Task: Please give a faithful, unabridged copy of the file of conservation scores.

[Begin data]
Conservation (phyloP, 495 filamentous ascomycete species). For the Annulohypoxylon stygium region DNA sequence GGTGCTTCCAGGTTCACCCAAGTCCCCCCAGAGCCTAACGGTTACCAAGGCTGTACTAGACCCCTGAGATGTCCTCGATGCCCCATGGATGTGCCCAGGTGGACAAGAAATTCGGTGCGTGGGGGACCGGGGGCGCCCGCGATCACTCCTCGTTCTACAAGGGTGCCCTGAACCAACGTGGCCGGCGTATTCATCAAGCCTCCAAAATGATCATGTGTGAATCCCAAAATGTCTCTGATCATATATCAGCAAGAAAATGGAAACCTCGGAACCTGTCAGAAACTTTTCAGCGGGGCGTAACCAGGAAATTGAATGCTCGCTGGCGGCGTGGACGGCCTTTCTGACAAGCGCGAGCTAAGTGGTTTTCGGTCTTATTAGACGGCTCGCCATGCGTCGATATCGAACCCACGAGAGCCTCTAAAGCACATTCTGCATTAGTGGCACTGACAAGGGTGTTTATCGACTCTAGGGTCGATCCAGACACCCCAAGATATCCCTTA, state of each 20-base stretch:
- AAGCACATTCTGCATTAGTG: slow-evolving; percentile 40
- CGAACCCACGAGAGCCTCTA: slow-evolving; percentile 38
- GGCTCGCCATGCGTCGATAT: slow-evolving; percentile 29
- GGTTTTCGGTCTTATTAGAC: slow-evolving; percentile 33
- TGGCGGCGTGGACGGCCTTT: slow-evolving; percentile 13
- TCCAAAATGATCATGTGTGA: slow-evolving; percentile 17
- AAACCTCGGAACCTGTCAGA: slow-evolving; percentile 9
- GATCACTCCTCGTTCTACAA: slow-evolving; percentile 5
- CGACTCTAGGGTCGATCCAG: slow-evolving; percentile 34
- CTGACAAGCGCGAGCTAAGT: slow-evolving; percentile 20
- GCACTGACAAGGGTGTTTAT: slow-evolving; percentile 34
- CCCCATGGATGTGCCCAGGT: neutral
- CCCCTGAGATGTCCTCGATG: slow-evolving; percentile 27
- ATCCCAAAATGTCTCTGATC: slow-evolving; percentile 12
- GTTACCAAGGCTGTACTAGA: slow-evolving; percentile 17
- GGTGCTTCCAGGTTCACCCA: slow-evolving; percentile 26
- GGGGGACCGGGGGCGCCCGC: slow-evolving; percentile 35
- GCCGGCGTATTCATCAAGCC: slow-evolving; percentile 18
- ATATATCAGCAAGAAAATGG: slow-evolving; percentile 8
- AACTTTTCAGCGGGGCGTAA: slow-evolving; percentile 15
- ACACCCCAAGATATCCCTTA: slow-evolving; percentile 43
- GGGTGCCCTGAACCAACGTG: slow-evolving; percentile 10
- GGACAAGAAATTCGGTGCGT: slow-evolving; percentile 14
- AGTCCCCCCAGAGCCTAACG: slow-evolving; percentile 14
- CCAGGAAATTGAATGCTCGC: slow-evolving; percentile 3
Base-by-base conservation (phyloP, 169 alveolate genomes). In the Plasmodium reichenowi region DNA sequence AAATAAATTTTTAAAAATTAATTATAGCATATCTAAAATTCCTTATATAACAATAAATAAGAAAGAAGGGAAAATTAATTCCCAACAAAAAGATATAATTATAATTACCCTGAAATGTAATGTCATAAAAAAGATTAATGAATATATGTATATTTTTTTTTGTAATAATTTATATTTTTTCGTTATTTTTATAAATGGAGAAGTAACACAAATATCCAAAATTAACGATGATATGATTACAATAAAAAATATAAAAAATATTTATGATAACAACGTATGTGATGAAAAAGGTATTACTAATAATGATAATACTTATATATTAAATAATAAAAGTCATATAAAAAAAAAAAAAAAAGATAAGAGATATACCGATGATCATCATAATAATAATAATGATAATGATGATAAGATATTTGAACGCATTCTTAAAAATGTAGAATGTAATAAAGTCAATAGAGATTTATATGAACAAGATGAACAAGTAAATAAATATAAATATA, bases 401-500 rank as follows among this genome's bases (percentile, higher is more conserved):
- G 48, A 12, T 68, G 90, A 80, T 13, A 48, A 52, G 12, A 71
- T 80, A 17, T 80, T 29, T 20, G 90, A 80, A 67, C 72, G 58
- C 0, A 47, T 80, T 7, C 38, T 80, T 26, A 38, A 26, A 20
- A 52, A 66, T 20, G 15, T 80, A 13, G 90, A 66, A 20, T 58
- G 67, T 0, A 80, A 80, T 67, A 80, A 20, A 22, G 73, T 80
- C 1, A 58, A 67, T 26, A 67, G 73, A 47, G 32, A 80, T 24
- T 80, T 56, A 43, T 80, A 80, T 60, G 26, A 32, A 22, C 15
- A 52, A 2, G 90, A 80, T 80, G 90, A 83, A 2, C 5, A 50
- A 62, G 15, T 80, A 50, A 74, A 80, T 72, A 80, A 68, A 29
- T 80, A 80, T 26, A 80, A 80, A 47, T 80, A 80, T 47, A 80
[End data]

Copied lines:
Conservation (phyloP, 495 filamentous ascomycete species). For the Annulohypoxylon stygium region DNA sequence GGTGCTTCCAGGTTCACCCAAGTCCCCCCAGAGCCTAACGGTTACCAAGGCTGTACTAGACCCCTGAGATGTCCTCGATGCCCCATGGATGTGCCCAGGTGGACAAGAAATTCGGTGCGTGGGGGACCGGGGGCGCCCGCGATCACTCCTCGTTCTACAAGGGTGCCCTGAACCAACGTGGCCGGCGTATTCATCAAGCCTCCAAAATGATCATGTGTGAATCCCAAAATGTCTCTGATCATATATCAGCAAGAAAATGGAAACCTCGGAACCTGTCAGAAACTTTTCAGCGGGGCGTAACCAGGAAATTGAATGCTCGCTGGCGGCGTGGACGGCCTTTCTGACAAGCGCGAGCTAAGTGGTTTTCGGTCTTATTAGACGGCTCGCCATGCGTCGATATCGAACCCACGAGAGCCTCTAAAGCACATTCTGCATTAGTGGCACTGACAAGGGTGTTTATCGACTCTAGGGTCGATCCAGACACCCCAAGATATCCCTTA, state of each 20-base stretch:
- AAGCACATTCTGCATTAGTG: slow-evolving; percentile 40
- CGAACCCACGAGAGCCTCTA: slow-evolving; percentile 38
- GGCTCGCCATGCGTCGATAT: slow-evolving; percentile 29
- GGTTTTCGGTCTTATTAGAC: slow-evolving; percentile 33
- TGGCGGCGTGGACGGCCTTT: slow-evolving; percentile 13
- TCCAAAATGATCATGTGTGA: slow-evolving; percentile 17
- AAACCTCGGAACCTGTCAGA: slow-evolving; percentile 9
- GATCACTCCTCGTTCTACAA: slow-evolving; percentile 5
- CGACTCTAGGGTCGATCCAG: slow-evolving; percentile 34
- CTGACAAGCGCGAGCTAAGT: slow-evolving; percentile 20
- GCACTGACAAGGGTGTTTAT: slow-evolving; percentile 34
- CCCCATGGATGTGCCCAGGT: neutral
- CCCCTGAGATGTCCTCGATG: slow-evolving; percentile 27
- ATCCCAAAATGTCTCTGATC: slow-evolving; percentile 12
- GTTACCAAGGCTGTACTAGA: slow-evolving; percentile 17
- GGTGCTTCCAGGTTCACCCA: slow-evolving; percentile 26
- GGGGGACCGGGGGCGCCCGC: slow-evolving; percentile 35
- GCCGGCGTATTCATCAAGCC: slow-evolving; percentile 18
- ATATATCAGCAAGAAAATGG: slow-evolving; percentile 8
- AACTTTTCAGCGGGGCGTAA: slow-evolving; percentile 15
- ACACCCCAAGATATCCCTTA: slow-evolving; percentile 43
- GGGTGCCCTGAACCAACGTG: slow-evolving; percentile 10
- GGACAAGAAATTCGGTGCGT: slow-evolving; percentile 14
- AGTCCCCCCAGAGCCTAACG: slow-evolving; percentile 14
- CCAGGAAATTGAATGCTCGC: slow-evolving; percentile 3
Base-by-base conservation (phyloP, 169 alveolate genomes). In the Plasmodium reichenowi region DNA sequence AAATAAATTTTTAAAAATTAATTATAGCATATCTAAAATTCCTTATATAACAATAAATAAGAAAGAAGGGAAAATTAATTCCCAACAAAAAGATATAATTATAATTACCCTGAAATGTAATGTCATAAAAAAGATTAATGAATATATGTATATTTTTTTTTGTAATAATTTATATTTTTTCGTTATTTTTATAAATGGAGAAGTAACACAAATATCCAAAATTAACGATGATATGATTACAATAAAAAATATAAAAAATATTTATGATAACAACGTATGTGATGAAAAAGGTATTACTAATAATGATAATACTTATATATTAAATAATAAAAGTCATATAAAAAAAAAAAAAAAAGATAAGAGATATACCGATGATCATCATAATAATAATAATGATAATGATGATAAGATATTTGAACGCATTCTTAAAAATGTAGAATGTAATAAAGTCAATAGAGATTTATATGAACAAGATGAACAAGTAAATAAATATAAATATA, bases 401-500 rank as follows among this genome's bases (percentile, higher is more conserved):
- G 48, A 12, T 68, G 90, A 80, T 13, A 48, A 52, G 12, A 71
- T 80, A 17, T 80, T 29, T 20, G 90, A 80, A 67, C 72, G 58
- C 0, A 47, T 80, T 7, C 38, T 80, T 26, A 38, A 26, A 20
- A 52, A 66, T 20, G 15, T 80, A 13, G 90, A 66, A 20, T 58
- G 67, T 0, A 80, A 80, T 67, A 80, A 20, A 22, G 73, T 80
- C 1, A 58, A 67, T 26, A 67, G 73, A 47, G 32, A 80, T 24
- T 80, T 56, A 43, T 80, A 80, T 60, G 26, A 32, A 22, C 15
- A 52, A 2, G 90, A 80, T 80, G 90, A 83, A 2, C 5, A 50
- A 62, G 15, T 80, A 50, A 74, A 80, T 72, A 80, A 68, A 29
- T 80, A 80, T 26, A 80, A 80, A 47, T 80, A 80, T 47, A 80